study and rejection of calendar reform plans other than The
World Calendar have not stopped their supporters from
slightly reformatting and/or renaming them before representation
as 'new'. Since their promotions rarely
refer to the
specific disadvantages that continue, even with modifications,
and usually do not acknowledge The World Calendar for
sake of comparison, here are some of the conveniently
unmentioned reasons to disregard them.
main types of calendars that have existed for consideration
are variations of the 13-month version and
the leap-week version. Worldwide calendar reform
study early last century included them, but resulted in a more
favorable overall attitude towards The World Calendar.
The 13-month calendar
tends to cause more problems than it fixes. Quite significantly,
it effectively destroys quarters. All versions also always
utilize the 365th and 366th day without a weekday designation
(called Worlds Day and Leap Year Day in The World Calendar),
which tends to emphasize the mathematical solution that
this feature brings to calendar reform. Although The World
Calendar closely maintains Gregorian calendar structure
to achieve added benefits, 13-month calendars must also
overcome the severe social and mechanical limitations
to acceptance that the extra month provides. Criteria
for any calendar reform includes a likelihood of acceptance
or the reform simply does not occur. Any serious consideration
of 13-month calendars is a distraction to successful calendar
13-month plan makes demands that are altogether too radical.
It would lose all approximate correspondence with comparable
dates in our present calendar, would introduce a new month,
would be based on an indivisible unit of calculation (13),
would offend the superstitious, etc. Today, the 13-month
calendar is hardly mentioned, since it was definitely
rejected by the League of Nations authorities entrusted
with the study of calendar reform proposals. The same
is true of intercalary week or month schemes.'
-- From The National Catholic Almanac, 1947.
Holy Name College, Washington, D. C.
(Reprinted in Journal of Calendar Reform Vol. 17, 1947,
early as 1936, a Swiss Committee for Calendar Reform study
of changes required in Swiss internal law when a revised
calendar is adopted concluded that 'No legal technicalities
arise in the changeover to The World Calendar' and desired
also 'to state that all the authorities agree in condemning
proposals for a 13-month calendar. It is clear that such
a drastic change would be followed by great difficulty
and that many provisions of Swiss law would be inapplicable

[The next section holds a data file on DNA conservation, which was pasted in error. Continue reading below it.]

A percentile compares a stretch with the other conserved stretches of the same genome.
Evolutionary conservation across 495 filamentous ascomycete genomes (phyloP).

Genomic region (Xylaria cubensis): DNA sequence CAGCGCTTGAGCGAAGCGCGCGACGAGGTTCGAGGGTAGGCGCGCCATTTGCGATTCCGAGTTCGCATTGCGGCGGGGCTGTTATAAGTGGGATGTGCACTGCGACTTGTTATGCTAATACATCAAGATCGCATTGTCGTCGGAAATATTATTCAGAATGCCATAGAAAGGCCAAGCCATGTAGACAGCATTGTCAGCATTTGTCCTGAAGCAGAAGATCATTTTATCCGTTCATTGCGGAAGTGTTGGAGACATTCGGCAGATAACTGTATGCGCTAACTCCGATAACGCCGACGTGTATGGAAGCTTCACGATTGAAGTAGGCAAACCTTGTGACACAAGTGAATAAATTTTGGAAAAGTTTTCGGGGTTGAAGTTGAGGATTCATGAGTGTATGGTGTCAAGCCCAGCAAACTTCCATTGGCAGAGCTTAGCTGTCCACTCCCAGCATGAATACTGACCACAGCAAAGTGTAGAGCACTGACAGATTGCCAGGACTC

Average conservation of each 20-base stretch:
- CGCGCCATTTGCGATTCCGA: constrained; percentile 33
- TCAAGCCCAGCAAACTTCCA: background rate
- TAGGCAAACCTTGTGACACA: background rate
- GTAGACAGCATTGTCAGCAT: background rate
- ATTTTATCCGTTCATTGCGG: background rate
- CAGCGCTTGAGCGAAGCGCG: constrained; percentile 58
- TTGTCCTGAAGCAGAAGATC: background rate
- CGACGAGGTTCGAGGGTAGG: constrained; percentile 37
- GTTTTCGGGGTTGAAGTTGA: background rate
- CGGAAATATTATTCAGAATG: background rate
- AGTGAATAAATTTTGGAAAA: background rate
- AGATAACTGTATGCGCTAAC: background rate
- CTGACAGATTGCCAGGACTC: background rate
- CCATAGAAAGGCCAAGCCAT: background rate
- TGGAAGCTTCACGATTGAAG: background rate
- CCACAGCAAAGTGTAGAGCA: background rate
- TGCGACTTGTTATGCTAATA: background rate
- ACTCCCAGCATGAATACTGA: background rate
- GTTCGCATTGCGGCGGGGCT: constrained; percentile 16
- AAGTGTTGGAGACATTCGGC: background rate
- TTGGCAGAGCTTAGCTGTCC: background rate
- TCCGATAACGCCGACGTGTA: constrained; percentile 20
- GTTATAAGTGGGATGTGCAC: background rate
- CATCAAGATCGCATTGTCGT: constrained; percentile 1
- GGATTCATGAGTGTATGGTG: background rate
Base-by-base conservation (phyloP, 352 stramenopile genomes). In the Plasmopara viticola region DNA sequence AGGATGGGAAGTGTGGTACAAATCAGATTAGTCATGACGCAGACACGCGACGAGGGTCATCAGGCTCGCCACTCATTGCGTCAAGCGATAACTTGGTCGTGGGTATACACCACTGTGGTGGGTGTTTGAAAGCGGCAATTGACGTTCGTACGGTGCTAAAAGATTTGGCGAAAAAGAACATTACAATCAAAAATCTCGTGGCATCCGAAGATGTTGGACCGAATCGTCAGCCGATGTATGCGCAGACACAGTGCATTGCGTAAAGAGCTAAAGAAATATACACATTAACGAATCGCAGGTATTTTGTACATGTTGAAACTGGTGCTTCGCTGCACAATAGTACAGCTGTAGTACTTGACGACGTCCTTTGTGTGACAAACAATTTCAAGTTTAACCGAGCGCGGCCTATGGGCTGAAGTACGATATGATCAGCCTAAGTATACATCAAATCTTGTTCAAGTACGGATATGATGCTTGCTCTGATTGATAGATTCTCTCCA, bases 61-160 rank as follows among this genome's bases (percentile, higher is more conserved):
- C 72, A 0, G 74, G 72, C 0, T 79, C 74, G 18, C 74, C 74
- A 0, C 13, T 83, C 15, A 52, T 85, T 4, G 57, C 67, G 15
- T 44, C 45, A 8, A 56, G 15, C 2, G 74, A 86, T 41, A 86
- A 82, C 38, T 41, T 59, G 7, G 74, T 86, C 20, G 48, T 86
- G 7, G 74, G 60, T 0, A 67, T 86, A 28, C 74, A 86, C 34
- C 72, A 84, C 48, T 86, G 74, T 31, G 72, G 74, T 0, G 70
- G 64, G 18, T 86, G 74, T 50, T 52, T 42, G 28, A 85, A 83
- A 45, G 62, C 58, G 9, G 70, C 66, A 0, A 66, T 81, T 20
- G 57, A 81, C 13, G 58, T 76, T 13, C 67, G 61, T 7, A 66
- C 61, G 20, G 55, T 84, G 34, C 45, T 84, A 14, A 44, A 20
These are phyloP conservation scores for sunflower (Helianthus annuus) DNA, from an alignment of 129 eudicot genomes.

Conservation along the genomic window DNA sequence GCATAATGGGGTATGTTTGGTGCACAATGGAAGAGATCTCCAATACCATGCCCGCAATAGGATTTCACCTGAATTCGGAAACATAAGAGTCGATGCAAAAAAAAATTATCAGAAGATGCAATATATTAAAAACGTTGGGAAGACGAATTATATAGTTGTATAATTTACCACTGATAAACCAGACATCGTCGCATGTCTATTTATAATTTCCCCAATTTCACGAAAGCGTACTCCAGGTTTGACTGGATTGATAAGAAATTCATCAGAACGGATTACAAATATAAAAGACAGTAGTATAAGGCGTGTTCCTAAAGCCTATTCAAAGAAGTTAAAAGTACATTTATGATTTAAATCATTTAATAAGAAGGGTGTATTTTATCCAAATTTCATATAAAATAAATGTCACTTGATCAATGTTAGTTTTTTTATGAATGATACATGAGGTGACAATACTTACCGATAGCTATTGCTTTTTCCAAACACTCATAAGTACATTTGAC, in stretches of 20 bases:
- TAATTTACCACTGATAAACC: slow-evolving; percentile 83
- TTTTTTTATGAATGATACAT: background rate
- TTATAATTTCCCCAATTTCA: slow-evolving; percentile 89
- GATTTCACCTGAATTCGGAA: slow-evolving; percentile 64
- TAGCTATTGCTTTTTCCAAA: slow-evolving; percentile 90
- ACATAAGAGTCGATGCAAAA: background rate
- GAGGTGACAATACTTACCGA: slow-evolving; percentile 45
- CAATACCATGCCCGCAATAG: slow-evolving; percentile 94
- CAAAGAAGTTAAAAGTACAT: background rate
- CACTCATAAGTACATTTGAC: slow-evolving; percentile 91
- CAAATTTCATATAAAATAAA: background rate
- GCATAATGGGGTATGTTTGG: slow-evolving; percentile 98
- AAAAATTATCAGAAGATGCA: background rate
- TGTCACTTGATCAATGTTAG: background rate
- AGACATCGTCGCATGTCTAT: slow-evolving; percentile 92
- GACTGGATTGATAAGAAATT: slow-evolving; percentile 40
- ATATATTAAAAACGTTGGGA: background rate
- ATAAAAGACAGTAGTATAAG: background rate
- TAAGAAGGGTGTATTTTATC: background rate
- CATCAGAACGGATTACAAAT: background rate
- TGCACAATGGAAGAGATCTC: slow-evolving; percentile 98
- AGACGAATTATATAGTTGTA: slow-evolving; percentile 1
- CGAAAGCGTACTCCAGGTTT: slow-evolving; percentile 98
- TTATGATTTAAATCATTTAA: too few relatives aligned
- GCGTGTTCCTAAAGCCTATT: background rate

to such a system.'
-- From 'NO
LEGAL TECHNICALITIES ARISE IN
THE CHANGEOVER TO THE WORLD CALENDAR'
(JCR, Vol. 19, Third Quarter 1949, pages 249-252)
mere mention of the 13-month calendar brought instant criticism
from Dr. Crawford. He felt that, while the calendar was
in need of revision, a change to 13 months would only serve
to make it worse—make an already cumbersome calendar
From 'ASTRONOMY’S CONTRIBUTION'
(JCR Vol. 23, June 1953, pages 69-70)
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Week (or Leap Month) plans
The leap week calendar
avoids the 365th day without a weekday designation (Worlds
Day and Leap Year Day in The World Calendar) at the expense
of less calendar accuracy overall. Proponents claim more
likelihood of acceptance by avoiding the intercalary days.
This builds on misunderstandings about this repeatable
feature and replaces it with a calendar that cannot be
completely memorized: Leap years occur every five or six
years. Each leap-week calendar year uses months that vary
enough from the Gregorian calendar to suggest difficulty
in overall acceptance. All leap-week calendars "save"
the 365th day each year until seven accumulate into a
week and that week is then inserted into the year. The
accuracy is similar to a stopped clock, which is completely
accurate twice a day.
of the major defects are, first, the disregard of the
annual seasons, integral parts of the calendar, and secondly,
the exclusive emphasis upon one particular time unit—the
week—at the expense of the other time-periods of
which the calendar is composed.'
LEAPWEEKS NOT PRACTICAL'
(JCR Vol. 25, 1955-56, pg. 187-190)
is no merely personal opinion that the Leap Month is fantastic
and that the Leap Week is impossible. In 1931, the League
of Nations, after full consideration, issued a report
on calendar reform in which this particular device was
described as “inferior to the existing calendar.”
It was added that such a plan ”cannot be considered
at all.” The verdict must be accepted as final.'
--From 'DISCUSSION OF LEAP WEEK'
By DR. P. W. WILSON
Formerly Member of British House of Commons
5, 1935, pgs. 18-23)
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